In 2015, 391,000 individuals were injured and 3,477 were killed in crashes involving distracted drivers, according to The National Highway Traffic Safety Administration.

In New York state, 2,784 were injured and 12 people were killed in cellphone-related crashes from 2011-2015. During that time, 1.2 million tickets were issued for cellphone violations, according to The Institute for Traffic Safety Management and Research.

Police in New York state want to reduce these numbers and are looking at a high-tech way of doing so with the "textalyzer." Ever since New York Gov. Andrew Cuomo announced that the state will study textalyzers, the devices have been a topic of much discussion.

The textalyzer would act just like a breathalyzer for text messaging, and it would allow police in New York to penalize drivers for texting while driving. The tablet-like tool would plug into an individual's phone for about a minute to access and stream information about the time and nature of use, from calls and texts to emails viewed and websites visited. The Israel-based tech company Cellebrite is developing the device, and it will be ready in a few months.

If texting habits have led to serious accidents, they need to be identified right away and curbed. The Governor's Traffic Safety Committee will examine the technology as well as look into the legal issues like privacy and constitutional rights.

Cellphone use while driving has been banned for a while. Yet drivers frequently talk or text, both causes of distraction while on the road. They only stop when they see a police car, and even then some surreptitiously continue to text. This kind of reckless behavior needs to stop, for their own good and for others.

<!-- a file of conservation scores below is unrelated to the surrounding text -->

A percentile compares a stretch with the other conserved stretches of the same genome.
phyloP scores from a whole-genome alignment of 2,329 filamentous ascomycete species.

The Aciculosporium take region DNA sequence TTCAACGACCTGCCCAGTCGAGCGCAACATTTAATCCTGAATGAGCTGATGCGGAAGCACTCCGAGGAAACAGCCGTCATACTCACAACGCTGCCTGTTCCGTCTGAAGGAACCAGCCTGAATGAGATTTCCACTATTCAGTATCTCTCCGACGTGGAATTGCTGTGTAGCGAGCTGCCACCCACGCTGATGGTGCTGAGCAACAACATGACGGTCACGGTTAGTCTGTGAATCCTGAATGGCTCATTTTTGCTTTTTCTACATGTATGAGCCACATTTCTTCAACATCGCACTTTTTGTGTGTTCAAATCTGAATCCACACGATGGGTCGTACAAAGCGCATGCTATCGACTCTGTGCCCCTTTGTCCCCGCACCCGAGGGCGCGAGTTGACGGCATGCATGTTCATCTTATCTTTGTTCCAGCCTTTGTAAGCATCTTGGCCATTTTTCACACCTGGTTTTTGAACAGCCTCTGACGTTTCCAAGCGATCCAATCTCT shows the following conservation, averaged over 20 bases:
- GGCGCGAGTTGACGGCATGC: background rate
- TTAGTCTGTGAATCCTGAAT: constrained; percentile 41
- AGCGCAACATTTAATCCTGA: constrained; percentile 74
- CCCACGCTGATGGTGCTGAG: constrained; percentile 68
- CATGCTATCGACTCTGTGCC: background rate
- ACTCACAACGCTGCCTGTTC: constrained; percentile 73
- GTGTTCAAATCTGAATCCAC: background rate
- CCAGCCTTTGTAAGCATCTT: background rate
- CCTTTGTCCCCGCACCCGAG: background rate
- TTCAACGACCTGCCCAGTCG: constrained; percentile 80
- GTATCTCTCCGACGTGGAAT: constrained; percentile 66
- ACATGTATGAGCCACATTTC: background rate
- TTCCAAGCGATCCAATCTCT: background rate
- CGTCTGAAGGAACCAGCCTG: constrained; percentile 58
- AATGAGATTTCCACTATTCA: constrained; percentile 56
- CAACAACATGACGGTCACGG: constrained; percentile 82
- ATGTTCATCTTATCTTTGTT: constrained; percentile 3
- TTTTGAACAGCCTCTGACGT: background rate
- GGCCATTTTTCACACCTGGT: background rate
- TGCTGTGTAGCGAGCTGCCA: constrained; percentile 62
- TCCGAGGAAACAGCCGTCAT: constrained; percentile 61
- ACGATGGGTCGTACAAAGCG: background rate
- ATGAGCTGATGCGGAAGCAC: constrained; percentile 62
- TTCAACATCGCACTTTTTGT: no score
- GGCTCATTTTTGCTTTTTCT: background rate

The administration hopes textalyzers would have the same sobering effect like the breathalyzers have for drunk driving. New York led the way for adopting new laws like the seat belt law for front-seat passengers, motorcycle helmet law and a cellphone law. Now they want to be the first to adopt textalyzers and make the roads safer.

Civil liberties groups and cybersecurity experts are concerned that this will violate personal privacy. They say the police should have access to this information only with a legitimate search warrant.

Proponents of the technology say that there is nothing to worry about. According to them, the textalyzer will only release information relevant to the investigation. The device will show the authorities a basic breakdown of recently opened apps, swipes and screen taps along with the time stamp and outgoing direction and message source.

It won't provide details of what you been texting but whether you have broken the law by texting while driving. That should assure everyone that the right balance between public safety and privacy will be maintained.

The committee appointed for the purpose will listen to both sides of the argument before offering practical advice.

Intrusive or innovative, the device is worth looking into. In the 1950s and 1960s, 50 percent of traffic-related deaths in the U.S. were due to drunk driving. The use of breathalyzers contributed in reducing these figures to about 30 percent today.

If textalyzers can curb cellphone use, and therefore reduce distracted driving, they will be a big help for all.